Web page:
The first three months of 2014 have shown that Boko Haram retains the willingness and capability to engage in significant, high intensity attacks. Instead of military targets, Boko Haram raiding parties (described as convoys of vehicles with military-like markings)have been striking numerous villages around the city of Maiduguri in Borno state. Not only did these attacks signal the group’s ability to move about relatively freely, but also that the group could rally at least some, sizeable forces. However, it should also be noted that the attacks themselves were not particularly sophisticated – small arms, possibly hand-grenades and RPGs being used, while other parts of the attacks consisted of torching buildings.
So what of the logistical needs of such a group? Frustratingly, the very nature of Boko Haram reduces analysis of the group’s logistical footprint largely to speculation. We simply don’t know how large the group is, or even what its organisational structure consists of. Traditionally, it was believed that Boko Haram consisted of numerous, small cells, scattered across urban centres in the north-east of the country, capable of massing on occasion but benefiting from dispersion as a means of eluding detection. Since the crackdown, those cells have presumably been expelled from the cities – and the military narrative would suggest Boko Haram to now be operating more like an insurgent force or rebel army of sorts, moving between camps. Logistically, supplying such a group with ammunition, fuel, food and water would become far more challenging under the latter scenario.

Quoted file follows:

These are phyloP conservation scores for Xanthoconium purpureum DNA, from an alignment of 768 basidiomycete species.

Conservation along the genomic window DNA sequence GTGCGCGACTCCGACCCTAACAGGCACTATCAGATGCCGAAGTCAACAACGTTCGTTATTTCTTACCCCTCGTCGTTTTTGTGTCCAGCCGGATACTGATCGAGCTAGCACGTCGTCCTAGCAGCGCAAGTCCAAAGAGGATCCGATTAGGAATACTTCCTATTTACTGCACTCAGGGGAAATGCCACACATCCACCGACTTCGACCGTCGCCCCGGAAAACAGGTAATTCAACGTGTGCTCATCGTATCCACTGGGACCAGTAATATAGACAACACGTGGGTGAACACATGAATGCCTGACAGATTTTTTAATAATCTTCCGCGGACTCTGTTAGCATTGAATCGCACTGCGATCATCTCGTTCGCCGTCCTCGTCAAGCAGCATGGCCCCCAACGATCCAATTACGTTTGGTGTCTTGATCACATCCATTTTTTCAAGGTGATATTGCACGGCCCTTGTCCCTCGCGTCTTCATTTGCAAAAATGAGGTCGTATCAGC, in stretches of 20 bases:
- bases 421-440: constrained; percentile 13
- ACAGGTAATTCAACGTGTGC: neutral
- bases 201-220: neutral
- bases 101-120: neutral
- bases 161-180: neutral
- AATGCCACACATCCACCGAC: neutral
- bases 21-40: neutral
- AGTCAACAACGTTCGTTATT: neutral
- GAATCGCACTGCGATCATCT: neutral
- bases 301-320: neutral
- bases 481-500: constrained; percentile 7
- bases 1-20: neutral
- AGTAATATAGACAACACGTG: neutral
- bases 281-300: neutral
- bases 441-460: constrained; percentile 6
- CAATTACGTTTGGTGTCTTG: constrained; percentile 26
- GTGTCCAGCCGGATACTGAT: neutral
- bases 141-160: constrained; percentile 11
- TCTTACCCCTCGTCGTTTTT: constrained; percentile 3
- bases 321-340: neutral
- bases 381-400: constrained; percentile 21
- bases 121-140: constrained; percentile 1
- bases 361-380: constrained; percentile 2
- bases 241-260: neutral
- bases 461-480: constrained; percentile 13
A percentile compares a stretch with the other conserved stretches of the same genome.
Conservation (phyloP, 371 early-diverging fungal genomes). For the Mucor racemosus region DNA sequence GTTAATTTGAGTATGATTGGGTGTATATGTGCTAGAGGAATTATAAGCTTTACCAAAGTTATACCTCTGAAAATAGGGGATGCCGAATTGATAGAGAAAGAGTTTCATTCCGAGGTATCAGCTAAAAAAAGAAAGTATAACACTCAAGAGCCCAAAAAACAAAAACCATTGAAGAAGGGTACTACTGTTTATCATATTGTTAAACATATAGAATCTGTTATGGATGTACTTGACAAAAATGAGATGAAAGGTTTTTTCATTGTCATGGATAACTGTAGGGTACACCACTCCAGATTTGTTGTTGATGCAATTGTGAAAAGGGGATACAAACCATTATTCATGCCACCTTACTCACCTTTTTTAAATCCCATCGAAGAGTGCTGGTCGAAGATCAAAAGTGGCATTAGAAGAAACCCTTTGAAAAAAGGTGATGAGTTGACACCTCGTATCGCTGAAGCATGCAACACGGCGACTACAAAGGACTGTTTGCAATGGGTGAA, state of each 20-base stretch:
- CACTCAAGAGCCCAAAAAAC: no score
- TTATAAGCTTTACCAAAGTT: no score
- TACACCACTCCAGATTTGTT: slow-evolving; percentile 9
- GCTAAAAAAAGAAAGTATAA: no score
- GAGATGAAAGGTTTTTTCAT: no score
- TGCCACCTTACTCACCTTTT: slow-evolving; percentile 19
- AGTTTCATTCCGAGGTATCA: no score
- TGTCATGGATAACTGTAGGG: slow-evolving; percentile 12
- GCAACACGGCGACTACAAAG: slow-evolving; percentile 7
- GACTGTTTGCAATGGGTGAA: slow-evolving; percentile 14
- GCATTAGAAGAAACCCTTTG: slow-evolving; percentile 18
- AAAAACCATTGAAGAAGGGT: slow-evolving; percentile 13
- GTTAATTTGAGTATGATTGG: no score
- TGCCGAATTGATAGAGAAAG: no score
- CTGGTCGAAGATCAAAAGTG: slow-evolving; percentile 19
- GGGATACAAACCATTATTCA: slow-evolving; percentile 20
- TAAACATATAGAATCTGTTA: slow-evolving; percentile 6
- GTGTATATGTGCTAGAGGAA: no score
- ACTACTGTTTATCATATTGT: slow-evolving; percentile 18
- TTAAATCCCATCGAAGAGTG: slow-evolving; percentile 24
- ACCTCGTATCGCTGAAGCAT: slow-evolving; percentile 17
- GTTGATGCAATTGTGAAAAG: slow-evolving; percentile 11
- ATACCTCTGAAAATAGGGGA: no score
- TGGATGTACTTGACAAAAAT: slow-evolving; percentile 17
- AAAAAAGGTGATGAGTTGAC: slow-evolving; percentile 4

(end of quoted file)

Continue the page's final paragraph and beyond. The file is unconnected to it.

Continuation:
Debating the means by which Boko Haram might be acquiring supplies or from whom it might be receiving support opens up further territory for speculation, particularly over its relationship with other non-state actors groups, or indeed, the possibility of internal support (as has often been rumoured in Nigeria’s highly competitive political circles). All too easily, a heavily edited and summarised comment might emerge as a standard sign-off on media reports on the group – popularising and propagating wildly speculative assumptions based on inaccurate reporting in the first place. This has been seen before in recent memory: see the Lord’s Resistance Army’s supposed presence in Uganda according to the Kony2012 social-media campaign which based its story on woefully outdated information.